The “Growing Pains” Cast

Changing For the Sake of Change



Lately, it’s become apparent that I’m always wishing for things to change. It’s ingrained in my psyche, this constant, consuming need. It’s frustrating and confusing, and I wish it weren’t so.

As far as I can tell, it started early in life, in the evenings on our scraggly carpet, where I’d sit watching television, jealous of those make-believe families living perfect lives. It sounds absurd, but I was mesmerized by the pretentiousness. Their lives were wholesome and better in so many ways, even inspirational at times, and so I wished to have the same.

Though naive and irrational, I wonder if those days of feeling less than have left lasting scars. I wonder if that’s why I’m always longing for a different life, why I’m never happy with the one I have. I often find myself around the house, mulling over all the things we’d have, if only things could change. I constantly think of cashing out and moving, maybe leaving the state. All the while, I’m contemplating different roles in faraway places, knowing all the interesting people we’d meet, and the stories we’d tell.

It’s selfish, I know, but it’s not something I consciously weigh. My more rational side knows I should appreciate the things we have, that I should relish the routines and benefits of stability. But I find that almost impossible, so I continue telling myself that things will change.

I certainly wasn’t born into privilege, but life is good now, and we have the things we need. I’ve seen what success looks like, and through the twists and turns, have managed to put together a pretty comfortable life. My girls are happy and healthy. I have wonderful parents close by, and all the friends I’d ever want. It’s nothing pretentious or fancy, but it’s a life most folks would love to have.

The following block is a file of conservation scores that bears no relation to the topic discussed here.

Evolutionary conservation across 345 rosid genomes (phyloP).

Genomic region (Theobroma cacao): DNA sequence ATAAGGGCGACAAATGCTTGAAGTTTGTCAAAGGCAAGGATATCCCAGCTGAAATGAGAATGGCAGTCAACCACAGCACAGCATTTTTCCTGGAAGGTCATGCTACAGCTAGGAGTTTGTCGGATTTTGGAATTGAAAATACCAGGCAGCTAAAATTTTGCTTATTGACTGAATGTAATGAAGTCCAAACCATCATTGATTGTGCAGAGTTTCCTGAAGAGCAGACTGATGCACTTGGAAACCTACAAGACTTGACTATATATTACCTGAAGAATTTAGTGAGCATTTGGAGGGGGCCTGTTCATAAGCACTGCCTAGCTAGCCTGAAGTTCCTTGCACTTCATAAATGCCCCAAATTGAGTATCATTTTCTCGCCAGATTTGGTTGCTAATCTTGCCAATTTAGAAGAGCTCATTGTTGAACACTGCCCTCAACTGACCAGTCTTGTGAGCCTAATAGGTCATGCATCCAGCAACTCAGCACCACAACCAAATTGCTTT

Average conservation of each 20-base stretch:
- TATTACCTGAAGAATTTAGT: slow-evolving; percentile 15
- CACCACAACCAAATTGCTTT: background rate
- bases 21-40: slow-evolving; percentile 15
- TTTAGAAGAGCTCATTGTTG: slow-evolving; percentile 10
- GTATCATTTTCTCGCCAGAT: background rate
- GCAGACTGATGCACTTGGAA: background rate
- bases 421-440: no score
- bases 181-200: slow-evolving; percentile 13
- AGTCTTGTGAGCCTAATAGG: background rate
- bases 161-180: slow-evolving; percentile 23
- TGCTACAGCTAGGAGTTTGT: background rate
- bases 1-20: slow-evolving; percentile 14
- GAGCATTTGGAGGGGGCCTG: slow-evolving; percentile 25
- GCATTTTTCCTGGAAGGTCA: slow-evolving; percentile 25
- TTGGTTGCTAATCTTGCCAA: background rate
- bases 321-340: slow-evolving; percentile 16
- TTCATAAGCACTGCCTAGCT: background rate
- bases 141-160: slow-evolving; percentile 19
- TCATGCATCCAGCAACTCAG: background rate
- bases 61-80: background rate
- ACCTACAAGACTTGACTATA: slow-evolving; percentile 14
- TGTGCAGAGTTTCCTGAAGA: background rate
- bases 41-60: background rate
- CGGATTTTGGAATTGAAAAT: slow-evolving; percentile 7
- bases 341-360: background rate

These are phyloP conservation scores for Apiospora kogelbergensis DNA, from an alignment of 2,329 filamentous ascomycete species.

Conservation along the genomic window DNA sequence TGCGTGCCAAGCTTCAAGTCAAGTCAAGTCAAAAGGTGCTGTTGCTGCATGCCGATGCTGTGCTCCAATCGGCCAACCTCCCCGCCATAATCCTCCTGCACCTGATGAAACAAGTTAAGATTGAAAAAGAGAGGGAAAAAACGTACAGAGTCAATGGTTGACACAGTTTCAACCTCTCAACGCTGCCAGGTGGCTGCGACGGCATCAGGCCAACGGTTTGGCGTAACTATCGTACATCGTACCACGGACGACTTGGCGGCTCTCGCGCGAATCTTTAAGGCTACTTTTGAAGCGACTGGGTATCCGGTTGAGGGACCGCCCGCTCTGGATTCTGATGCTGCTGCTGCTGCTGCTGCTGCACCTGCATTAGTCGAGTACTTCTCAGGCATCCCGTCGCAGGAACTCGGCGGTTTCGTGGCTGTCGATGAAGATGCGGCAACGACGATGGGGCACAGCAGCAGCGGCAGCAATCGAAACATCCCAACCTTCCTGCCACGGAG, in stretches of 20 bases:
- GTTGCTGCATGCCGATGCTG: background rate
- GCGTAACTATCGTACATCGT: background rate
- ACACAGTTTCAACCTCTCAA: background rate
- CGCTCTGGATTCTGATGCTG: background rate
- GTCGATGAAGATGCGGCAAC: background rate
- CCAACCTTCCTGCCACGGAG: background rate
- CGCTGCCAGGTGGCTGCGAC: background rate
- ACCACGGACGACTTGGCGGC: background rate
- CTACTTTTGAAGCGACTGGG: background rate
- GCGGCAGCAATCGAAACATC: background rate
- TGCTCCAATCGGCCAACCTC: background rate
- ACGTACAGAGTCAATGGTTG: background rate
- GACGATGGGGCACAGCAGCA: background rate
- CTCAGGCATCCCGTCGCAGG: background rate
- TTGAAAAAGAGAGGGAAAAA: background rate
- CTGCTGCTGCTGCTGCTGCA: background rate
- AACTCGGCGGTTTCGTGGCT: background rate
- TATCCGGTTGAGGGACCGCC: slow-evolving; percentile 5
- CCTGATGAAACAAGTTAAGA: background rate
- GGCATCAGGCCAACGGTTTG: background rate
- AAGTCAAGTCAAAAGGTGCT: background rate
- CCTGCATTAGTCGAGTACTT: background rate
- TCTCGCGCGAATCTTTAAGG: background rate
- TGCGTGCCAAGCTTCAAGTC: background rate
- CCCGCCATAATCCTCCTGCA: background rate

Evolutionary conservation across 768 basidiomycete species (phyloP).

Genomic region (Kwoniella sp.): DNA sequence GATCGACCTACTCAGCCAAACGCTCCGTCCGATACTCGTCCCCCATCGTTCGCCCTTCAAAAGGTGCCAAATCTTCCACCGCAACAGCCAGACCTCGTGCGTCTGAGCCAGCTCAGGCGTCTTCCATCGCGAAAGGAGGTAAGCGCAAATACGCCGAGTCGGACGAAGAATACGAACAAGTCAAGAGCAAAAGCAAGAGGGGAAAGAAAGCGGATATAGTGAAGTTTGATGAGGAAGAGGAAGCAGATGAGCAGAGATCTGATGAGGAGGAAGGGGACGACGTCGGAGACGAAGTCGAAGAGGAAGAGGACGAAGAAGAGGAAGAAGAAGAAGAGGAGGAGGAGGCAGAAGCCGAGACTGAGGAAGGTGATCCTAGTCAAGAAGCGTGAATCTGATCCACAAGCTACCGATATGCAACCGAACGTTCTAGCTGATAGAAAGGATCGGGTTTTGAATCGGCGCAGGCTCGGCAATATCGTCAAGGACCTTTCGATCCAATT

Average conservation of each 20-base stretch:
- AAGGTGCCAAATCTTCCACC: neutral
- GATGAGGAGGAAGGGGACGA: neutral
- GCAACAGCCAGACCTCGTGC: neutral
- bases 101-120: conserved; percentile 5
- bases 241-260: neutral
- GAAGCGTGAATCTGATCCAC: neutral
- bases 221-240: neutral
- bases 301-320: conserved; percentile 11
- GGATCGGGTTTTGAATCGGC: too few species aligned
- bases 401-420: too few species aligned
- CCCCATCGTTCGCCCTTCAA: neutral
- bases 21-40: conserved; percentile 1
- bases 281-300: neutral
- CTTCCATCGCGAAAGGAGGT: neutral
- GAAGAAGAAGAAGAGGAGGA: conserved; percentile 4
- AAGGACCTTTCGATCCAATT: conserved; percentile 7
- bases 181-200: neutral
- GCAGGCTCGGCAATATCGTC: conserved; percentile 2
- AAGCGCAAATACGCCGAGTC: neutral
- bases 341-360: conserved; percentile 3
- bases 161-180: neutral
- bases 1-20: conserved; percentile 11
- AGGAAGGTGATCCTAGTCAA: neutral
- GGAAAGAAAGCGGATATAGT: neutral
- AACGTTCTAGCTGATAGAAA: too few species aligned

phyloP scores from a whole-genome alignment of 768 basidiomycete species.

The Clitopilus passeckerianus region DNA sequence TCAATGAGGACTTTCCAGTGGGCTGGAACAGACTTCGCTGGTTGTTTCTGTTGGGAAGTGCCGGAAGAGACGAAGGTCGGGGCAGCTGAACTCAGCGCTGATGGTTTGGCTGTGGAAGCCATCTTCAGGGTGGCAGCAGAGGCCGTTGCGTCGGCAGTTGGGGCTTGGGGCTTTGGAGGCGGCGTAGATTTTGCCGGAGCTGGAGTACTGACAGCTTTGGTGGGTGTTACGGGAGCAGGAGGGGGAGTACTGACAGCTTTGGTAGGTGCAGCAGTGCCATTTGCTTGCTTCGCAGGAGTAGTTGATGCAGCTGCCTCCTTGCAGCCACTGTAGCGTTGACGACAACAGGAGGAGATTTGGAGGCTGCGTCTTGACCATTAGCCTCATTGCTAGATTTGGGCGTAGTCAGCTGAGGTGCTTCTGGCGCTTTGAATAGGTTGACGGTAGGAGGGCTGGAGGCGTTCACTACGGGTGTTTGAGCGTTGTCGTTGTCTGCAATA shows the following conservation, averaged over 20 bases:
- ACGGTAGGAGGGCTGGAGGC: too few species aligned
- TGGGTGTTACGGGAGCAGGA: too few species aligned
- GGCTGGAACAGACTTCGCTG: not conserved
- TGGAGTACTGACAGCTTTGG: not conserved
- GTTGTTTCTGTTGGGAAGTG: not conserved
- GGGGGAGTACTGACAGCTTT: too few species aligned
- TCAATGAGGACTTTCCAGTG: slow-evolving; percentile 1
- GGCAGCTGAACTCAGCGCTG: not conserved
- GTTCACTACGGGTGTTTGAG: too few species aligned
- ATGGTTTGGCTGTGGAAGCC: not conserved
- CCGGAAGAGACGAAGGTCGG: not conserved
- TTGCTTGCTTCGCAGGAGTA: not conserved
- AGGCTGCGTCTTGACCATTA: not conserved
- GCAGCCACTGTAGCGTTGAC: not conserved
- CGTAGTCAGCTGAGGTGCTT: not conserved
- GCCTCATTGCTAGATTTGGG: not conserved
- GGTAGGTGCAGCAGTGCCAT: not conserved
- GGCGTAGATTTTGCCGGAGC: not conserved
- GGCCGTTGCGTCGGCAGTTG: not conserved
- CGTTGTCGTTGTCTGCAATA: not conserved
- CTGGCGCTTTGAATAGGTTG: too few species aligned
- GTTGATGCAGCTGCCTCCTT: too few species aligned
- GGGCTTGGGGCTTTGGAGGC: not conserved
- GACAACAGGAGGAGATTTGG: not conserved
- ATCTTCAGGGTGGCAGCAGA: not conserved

So then, what’s there to change?

Recently, I read a book by Charles Duhigg about “The Power of Habit” and why we think the way we do. It got me pondering over this change problem I have, and the first thing that came to mind were those damn television shows. They always had me wishing for more.

Duhigg believes that habits are started when a routine is triggered by a cue. Following through with that routine generates a reward. And, as that process repeats itself, our brains begin to group those components together, forming what’s called a habit loop. Cue. Routine. Reward.

Take our phones for example. Whenever there’s a buzz or notification, we’ll almost always pick it up. It’s because that buzz cues our brain to anticipate a quick distraction from life, and the potential for something interesting. Of course, we all crave that, and can’t help but routinely check, knowing the reward is a chance to reset our minds and make things right. Otherwise, the temptation just burns, distracting and consuming us, until we’re finally able to sneak a peek.

So perhaps what I’m wanting to believe, is that my endless need for change could actually be the result of a habit formed long ago, in front of the television, on that scraggly carpet. Maybe I was just conditioned to think this way, and it’s actually something I can work on, given this deeper understanding of behavior and life. The outcomes could prove tremendous.

The question then becomes whether I truly believe things need changing. Is this an internal voice that’s motivating me to carry on, and shoot for the stars? Or should I take another look at the person I’ve become, admitting that happiness is essentially everything I’ve already achieved?

The implications are huge, but I really don’t believe there’s a right or wrong. What I do believe is that the answer comes only from a life that’s lived, and an awareness that we’re all limited in one way or another. So long as we pursue our journey with the best intentions, it stands to reason that things will work themselves out, that life will continue and change as it should.

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lending my words to our collective Asian American voice